It is getting a bit confusing in the City of angels. There is the Pheu Thai ruled government, that tried to get a strongly disputed amnesty bill through the institutions. Didn't come far: even before the senate started to discuss, PM Yingluck announced it will withdraw the bill.
Maybe Yinluck thought it will stop the protests, but it didn't. Some politicians sensed a chance to get public attention and start to radicalise the movement. It is now against the government.
Meanwhile, the red shirts, until now compatriots and helpful mob for the Pheu Thai party, start to get angry as well. They didn't want to see an amnesty for their political enemies. So they also demonstrate against the bill.
The reds are still the reds, while the Democrats, formally in yellow, now use the colors of the Thai flag. The game is still the same: Redshirts are mainly from the country side, older, less educated. The current opposition gets it's support from the urban middle class and young people.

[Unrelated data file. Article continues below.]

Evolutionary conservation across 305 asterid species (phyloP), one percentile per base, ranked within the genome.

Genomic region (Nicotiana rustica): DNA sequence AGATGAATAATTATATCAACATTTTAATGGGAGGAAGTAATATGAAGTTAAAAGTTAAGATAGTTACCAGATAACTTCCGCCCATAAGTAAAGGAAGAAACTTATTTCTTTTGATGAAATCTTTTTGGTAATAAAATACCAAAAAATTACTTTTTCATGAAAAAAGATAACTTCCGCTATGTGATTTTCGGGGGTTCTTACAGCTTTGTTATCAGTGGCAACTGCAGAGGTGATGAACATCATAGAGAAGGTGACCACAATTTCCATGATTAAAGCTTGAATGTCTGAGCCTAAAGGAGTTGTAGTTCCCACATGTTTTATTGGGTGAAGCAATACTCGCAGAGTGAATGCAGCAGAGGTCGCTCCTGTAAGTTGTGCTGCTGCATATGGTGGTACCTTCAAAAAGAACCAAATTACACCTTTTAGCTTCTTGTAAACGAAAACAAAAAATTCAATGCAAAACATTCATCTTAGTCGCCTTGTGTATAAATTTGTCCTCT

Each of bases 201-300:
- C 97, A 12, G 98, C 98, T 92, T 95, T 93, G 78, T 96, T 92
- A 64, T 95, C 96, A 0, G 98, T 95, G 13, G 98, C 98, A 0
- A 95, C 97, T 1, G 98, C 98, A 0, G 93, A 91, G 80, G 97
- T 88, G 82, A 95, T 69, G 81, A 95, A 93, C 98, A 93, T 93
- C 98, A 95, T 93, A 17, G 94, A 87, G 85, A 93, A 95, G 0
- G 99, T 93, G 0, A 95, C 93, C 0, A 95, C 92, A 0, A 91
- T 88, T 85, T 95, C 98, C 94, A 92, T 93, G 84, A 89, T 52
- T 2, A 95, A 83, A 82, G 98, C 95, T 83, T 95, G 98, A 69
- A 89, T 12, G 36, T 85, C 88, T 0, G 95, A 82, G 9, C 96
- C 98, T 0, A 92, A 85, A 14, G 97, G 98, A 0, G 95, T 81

So far so good, demonstrations are part of a democracy and an important right. My friends in Laos and Vietnam for example do not have this right.
But: When - as it happened today - politicians use hate speech at these gatherings, or resign as MP to join the demonstrators, it seems there is not much trust in the institutions. I am not taking sides here, both parties have the same problem: They just want to be in power, and it seems they are not afraid about some violence.
Todays ICJ ruling that the temple of Prehar Vihear is on Cambodian land, not Thai, doesn't makes it easier. Experts expect ultra-nationalists coming out and make the situation even worst. The question is what the government will do. Nobody really thinks that Yingluck is able to manage the situation, and it is in question what Thaksin, the man behind the scenes will do.
Best case would be that eventually the government steps down and calls for elections. Worst case is that clashes in the streets of Bangkok will turn all eyes to the army.